On The Ironic Divide, it became more of a Heavy Metal outlet for Jason, as it took on a very dark topic through the soundscapes, while Freeing him at the same time, “I didn’t feel like I could create these long Ambient pieces, like the trilogy, without having to try to insert it into Aziola Cry and places that it didn’t necessarily belong. It worked out in a nice way, where now I have both sides of me still going, but they just have different names I guess, is what I ultimately decided on.”

Through Aziola Cry, Jason met his publicist, Dave Brenner, who co-runs the Earsplit Compound alongside Liz Ciavarella-Brenner. While being signed to Sensory Records, a division of Lasers Edge Records, who works specifically through Dave, they produced videos and were able to get that out to the World. Once the Aziola Cry album cycle for The Ironic Divide calmed down, he reached out to Dave again around the time he was recording the Imaginary Cages album, “it just felt natural to continue to work with him, and get this out to the world, where he’s really good at doing that. So, that’s where that connection has come. I just thought, the momentum we had with Aziola Cry, it was a good time to reach out to him…And have him also push the same people, the fact the Warr guitarist of Aziola Cry now had some Music that sounded similar…”

There are many similarities between Aziola Cry and Jason’s solo work, the glaring difference being that his solo work doesn’t have the added guitar and drums. “I think if you like Aziola Cry, you will find something in what I’m doing with the solo work.”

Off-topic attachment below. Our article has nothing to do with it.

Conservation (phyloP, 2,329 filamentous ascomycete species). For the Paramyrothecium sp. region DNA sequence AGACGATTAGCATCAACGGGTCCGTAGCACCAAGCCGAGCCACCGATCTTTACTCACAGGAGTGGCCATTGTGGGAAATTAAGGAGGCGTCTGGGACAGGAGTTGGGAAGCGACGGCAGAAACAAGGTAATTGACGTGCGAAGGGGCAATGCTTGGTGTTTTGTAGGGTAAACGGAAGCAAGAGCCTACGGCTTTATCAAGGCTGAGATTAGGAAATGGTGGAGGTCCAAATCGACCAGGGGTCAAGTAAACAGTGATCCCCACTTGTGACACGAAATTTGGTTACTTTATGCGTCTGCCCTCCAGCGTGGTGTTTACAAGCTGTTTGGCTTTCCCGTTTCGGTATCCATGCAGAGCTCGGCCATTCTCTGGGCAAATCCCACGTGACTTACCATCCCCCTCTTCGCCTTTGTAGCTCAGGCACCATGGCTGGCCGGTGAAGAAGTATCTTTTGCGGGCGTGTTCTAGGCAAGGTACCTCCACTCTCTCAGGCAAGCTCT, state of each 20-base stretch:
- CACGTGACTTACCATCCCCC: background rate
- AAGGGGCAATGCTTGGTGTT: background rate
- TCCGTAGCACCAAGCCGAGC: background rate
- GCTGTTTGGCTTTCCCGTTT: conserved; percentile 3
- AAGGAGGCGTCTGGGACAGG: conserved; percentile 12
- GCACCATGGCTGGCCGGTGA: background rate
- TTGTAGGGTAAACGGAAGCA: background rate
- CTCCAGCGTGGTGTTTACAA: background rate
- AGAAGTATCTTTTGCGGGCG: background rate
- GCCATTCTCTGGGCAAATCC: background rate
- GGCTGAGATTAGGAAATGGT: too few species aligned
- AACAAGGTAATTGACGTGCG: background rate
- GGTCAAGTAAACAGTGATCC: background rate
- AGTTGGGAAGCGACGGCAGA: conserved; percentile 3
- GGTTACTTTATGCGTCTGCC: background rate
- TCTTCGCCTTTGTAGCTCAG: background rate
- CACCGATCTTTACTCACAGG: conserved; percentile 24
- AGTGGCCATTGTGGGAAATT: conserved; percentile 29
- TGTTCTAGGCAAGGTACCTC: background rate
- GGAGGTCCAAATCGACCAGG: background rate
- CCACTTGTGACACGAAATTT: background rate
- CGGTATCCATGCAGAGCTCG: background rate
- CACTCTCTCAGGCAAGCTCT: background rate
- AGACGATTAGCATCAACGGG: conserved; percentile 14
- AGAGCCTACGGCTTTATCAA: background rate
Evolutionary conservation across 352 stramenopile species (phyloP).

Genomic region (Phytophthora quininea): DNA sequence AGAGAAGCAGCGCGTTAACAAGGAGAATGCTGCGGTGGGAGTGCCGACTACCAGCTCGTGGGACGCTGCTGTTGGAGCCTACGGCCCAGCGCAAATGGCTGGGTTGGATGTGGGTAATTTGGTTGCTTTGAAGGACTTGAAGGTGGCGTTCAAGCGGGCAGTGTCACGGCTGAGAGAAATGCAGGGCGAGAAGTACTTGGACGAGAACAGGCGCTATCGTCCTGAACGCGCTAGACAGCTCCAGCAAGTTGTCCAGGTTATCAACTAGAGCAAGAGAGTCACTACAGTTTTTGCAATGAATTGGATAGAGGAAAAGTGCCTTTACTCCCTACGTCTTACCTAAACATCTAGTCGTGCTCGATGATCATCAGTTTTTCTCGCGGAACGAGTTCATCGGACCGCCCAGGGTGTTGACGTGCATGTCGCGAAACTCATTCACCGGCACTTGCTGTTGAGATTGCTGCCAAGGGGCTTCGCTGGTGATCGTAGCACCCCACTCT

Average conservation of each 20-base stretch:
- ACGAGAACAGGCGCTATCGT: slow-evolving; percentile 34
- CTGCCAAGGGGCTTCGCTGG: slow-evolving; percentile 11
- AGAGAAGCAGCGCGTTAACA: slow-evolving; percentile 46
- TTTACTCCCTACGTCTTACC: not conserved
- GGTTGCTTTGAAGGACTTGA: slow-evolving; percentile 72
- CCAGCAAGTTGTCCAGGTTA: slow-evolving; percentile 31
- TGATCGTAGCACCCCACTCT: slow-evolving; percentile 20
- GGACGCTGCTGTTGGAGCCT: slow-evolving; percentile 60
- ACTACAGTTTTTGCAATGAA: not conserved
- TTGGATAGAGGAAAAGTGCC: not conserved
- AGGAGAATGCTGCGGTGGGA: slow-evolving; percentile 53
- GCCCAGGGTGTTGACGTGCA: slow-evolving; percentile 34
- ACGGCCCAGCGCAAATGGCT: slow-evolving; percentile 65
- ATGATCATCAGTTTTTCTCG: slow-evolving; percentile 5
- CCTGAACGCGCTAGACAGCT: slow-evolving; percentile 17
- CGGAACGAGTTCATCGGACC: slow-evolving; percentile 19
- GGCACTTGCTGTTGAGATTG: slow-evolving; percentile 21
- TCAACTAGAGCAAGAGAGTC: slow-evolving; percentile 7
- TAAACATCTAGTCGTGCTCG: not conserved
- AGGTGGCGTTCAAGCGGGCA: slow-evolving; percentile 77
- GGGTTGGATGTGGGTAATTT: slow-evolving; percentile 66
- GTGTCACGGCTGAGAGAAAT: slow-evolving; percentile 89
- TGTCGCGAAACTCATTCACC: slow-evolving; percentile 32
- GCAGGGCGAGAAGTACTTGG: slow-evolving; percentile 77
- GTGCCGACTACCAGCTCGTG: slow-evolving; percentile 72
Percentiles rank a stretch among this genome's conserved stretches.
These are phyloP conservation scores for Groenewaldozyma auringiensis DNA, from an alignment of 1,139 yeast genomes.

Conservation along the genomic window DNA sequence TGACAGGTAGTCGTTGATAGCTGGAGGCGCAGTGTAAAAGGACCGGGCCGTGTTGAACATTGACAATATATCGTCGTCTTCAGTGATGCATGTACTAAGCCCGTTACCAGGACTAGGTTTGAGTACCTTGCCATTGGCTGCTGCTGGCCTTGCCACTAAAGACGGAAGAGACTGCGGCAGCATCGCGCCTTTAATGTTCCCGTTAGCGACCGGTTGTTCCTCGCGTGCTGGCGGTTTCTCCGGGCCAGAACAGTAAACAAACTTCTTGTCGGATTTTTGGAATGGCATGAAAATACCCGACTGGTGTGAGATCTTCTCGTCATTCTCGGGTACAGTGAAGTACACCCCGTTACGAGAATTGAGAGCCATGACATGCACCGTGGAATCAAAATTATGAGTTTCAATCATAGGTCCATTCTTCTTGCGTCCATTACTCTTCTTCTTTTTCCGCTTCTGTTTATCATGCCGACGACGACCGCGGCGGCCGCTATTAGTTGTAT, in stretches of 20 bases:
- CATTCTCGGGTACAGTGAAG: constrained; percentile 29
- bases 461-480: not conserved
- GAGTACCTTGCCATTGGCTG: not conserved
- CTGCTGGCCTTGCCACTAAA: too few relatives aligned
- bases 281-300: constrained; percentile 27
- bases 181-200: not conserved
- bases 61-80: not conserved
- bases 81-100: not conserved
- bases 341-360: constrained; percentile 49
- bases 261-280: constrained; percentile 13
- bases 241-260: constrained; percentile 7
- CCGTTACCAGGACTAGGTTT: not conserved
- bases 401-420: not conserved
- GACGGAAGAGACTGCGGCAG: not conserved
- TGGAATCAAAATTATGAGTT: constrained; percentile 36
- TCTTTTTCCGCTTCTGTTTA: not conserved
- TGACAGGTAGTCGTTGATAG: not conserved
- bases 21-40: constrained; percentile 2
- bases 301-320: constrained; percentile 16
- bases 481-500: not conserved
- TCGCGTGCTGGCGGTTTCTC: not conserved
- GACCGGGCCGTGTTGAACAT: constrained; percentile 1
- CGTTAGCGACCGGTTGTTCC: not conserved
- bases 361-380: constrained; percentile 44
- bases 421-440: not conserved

Backward Sky Falling is another Instrumental project of Jason’s and it is more on the Progressive Rock side of the spectrum. They currently are in the process of mastering their debut album, and it is set to release sometime this year, in 2023. “It’s essentially done. The Artwork is done, we just have to find the right time to put it out at this point. I’m excited about that as well. It’s…How I look at it is, where Aziola Cry is more my baby… That’s all my compositions, this is a little bit more of a democracy, I guess. All three of us have added stuff. We’ve added to the writing process.”

In this band, Jason calls himself the bass player, while he’s still playing a twelve-string instrument. Whereas, in Aziola Cry, he takes lead solos and do more guitar work, “it feels very different. That was one of the things I wanted to do, not necessarily have the two bands sound the same, or me feeling like I was doing a lot of the same thing. I made a very conscious effort to make one like, I’m the bass player, and I’m not the bass player kind of thing.”

To find out more about when Jason will be releasing new Music, you can visit his official website at, as he personally updates it regularly. He has a lot of Music that’s been written, recorded, and is waiting to be released, including something that is going to be accompanying a film, and is also working on a Progressive Rock album under his solo name, “I found myself this year writing Music that just didn’t sound like Aziola Cry, but I knew that it was a Prog album, so I’ll have that coming out in March… I don’t want to say too much right now because there’s going to be a little bit of a press release coming out about that. That album I’m excited about as well. And then part three of the trilogy.”

Photography by Chuck Deters